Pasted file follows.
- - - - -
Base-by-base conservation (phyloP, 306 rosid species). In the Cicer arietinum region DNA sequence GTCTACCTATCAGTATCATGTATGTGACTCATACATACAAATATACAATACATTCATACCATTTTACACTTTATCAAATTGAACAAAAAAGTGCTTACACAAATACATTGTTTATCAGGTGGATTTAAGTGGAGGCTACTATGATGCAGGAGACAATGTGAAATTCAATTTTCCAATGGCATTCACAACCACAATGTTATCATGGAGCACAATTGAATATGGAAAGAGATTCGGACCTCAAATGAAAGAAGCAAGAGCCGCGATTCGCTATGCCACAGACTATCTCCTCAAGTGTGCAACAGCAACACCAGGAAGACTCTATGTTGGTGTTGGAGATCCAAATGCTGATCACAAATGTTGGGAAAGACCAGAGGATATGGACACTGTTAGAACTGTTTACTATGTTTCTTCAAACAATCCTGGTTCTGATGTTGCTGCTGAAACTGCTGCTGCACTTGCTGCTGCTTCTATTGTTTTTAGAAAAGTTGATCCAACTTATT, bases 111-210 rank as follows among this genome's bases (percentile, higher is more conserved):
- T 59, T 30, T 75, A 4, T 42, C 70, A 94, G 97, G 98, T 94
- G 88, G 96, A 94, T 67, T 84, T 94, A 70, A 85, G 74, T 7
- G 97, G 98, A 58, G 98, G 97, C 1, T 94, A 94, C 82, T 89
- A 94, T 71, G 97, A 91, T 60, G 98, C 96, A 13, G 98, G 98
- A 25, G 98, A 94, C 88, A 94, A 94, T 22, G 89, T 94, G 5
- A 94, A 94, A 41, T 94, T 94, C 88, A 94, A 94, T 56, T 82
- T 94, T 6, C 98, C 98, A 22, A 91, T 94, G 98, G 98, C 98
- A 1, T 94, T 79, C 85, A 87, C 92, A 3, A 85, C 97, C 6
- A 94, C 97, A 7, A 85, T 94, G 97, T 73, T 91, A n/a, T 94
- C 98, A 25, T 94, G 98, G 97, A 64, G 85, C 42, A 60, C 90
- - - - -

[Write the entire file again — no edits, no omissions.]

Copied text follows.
Base-by-base conservation (phyloP, 306 rosid species). In the Cicer arietinum region DNA sequence GTCTACCTATCAGTATCATGTATGTGACTCATACATACAAATATACAATACATTCATACCATTTTACACTTTATCAAATTGAACAAAAAAGTGCTTACACAAATACATTGTTTATCAGGTGGATTTAAGTGGAGGCTACTATGATGCAGGAGACAATGTGAAATTCAATTTTCCAATGGCATTCACAACCACAATGTTATCATGGAGCACAATTGAATATGGAAAGAGATTCGGACCTCAAATGAAAGAAGCAAGAGCCGCGATTCGCTATGCCACAGACTATCTCCTCAAGTGTGCAACAGCAACACCAGGAAGACTCTATGTTGGTGTTGGAGATCCAAATGCTGATCACAAATGTTGGGAAAGACCAGAGGATATGGACACTGTTAGAACTGTTTACTATGTTTCTTCAAACAATCCTGGTTCTGATGTTGCTGCTGAAACTGCTGCTGCACTTGCTGCTGCTTCTATTGTTTTTAGAAAAGTTGATCCAACTTATT, bases 111-210 rank as follows among this genome's bases (percentile, higher is more conserved):
- T 59, T 30, T 75, A 4, T 42, C 70, A 94, G 97, G 98, T 94
- G 88, G 96, A 94, T 67, T 84, T 94, A 70, A 85, G 74, T 7
- G 97, G 98, A 58, G 98, G 97, C 1, T 94, A 94, C 82, T 89
- A 94, T 71, G 97, A 91, T 60, G 98, C 96, A 13, G 98, G 98
- A 25, G 98, A 94, C 88, A 94, A 94, T 22, G 89, T 94, G 5
- A 94, A 94, A 41, T 94, T 94, C 88, A 94, A 94, T 56, T 82
- T 94, T 6, C 98, C 98, A 22, A 91, T 94, G 98, G 98, C 98
- A 1, T 94, T 79, C 85, A 87, C 92, A 3, A 85, C 97, C 6
- A 94, C 97, A 7, A 85, T 94, G 97, T 73, T 91, A n/a, T 94
- C 98, A 25, T 94, G 98, G 97, A 64, G 85, C 42, A 60, C 90